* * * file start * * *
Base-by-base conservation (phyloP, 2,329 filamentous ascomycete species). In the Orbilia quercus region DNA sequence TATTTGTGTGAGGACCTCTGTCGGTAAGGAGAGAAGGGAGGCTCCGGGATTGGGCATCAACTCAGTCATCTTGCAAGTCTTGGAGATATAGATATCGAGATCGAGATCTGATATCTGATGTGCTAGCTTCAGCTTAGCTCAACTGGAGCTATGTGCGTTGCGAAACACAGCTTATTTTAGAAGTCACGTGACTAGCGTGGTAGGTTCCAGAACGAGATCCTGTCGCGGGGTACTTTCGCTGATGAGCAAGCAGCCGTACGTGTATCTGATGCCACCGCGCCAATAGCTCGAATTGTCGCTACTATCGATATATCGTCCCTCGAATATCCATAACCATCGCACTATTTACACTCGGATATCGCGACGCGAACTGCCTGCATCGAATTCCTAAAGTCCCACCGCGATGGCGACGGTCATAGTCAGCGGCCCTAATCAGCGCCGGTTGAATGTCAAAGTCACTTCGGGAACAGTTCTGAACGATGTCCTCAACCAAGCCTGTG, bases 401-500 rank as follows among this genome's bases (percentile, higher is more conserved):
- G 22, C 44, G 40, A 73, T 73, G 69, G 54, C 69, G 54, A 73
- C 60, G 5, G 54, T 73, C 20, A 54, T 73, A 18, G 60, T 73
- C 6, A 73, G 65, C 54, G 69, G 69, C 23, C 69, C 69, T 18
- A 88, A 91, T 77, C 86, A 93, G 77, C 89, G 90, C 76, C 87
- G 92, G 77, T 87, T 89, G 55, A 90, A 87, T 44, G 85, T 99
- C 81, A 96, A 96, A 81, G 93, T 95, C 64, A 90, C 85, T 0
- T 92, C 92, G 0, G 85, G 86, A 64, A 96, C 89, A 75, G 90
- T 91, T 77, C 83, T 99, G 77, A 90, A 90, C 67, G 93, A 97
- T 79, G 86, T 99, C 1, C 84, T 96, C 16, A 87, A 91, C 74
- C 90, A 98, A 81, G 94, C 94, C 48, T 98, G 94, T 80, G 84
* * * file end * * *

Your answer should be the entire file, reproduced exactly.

Base-by-base conservation (phyloP, 2,329 filamentous ascomycete species). In the Orbilia quercus region DNA sequence TATTTGTGTGAGGACCTCTGTCGGTAAGGAGAGAAGGGAGGCTCCGGGATTGGGCATCAACTCAGTCATCTTGCAAGTCTTGGAGATATAGATATCGAGATCGAGATCTGATATCTGATGTGCTAGCTTCAGCTTAGCTCAACTGGAGCTATGTGCGTTGCGAAACACAGCTTATTTTAGAAGTCACGTGACTAGCGTGGTAGGTTCCAGAACGAGATCCTGTCGCGGGGTACTTTCGCTGATGAGCAAGCAGCCGTACGTGTATCTGATGCCACCGCGCCAATAGCTCGAATTGTCGCTACTATCGATATATCGTCCCTCGAATATCCATAACCATCGCACTATTTACACTCGGATATCGCGACGCGAACTGCCTGCATCGAATTCCTAAAGTCCCACCGCGATGGCGACGGTCATAGTCAGCGGCCCTAATCAGCGCCGGTTGAATGTCAAAGTCACTTCGGGAACAGTTCTGAACGATGTCCTCAACCAAGCCTGTG, bases 401-500 rank as follows among this genome's bases (percentile, higher is more conserved):
- G 22, C 44, G 40, A 73, T 73, G 69, G 54, C 69, G 54, A 73
- C 60, G 5, G 54, T 73, C 20, A 54, T 73, A 18, G 60, T 73
- C 6, A 73, G 65, C 54, G 69, G 69, C 23, C 69, C 69, T 18
- A 88, A 91, T 77, C 86, A 93, G 77, C 89, G 90, C 76, C 87
- G 92, G 77, T 87, T 89, G 55, A 90, A 87, T 44, G 85, T 99
- C 81, A 96, A 96, A 81, G 93, T 95, C 64, A 90, C 85, T 0
- T 92, C 92, G 0, G 85, G 86, A 64, A 96, C 89, A 75, G 90
- T 91, T 77, C 83, T 99, G 77, A 90, A 90, C 67, G 93, A 97
- T 79, G 86, T 99, C 1, C 84, T 96, C 16, A 87, A 91, C 74
- C 90, A 98, A 81, G 94, C 94, C 48, T 98, G 94, T 80, G 84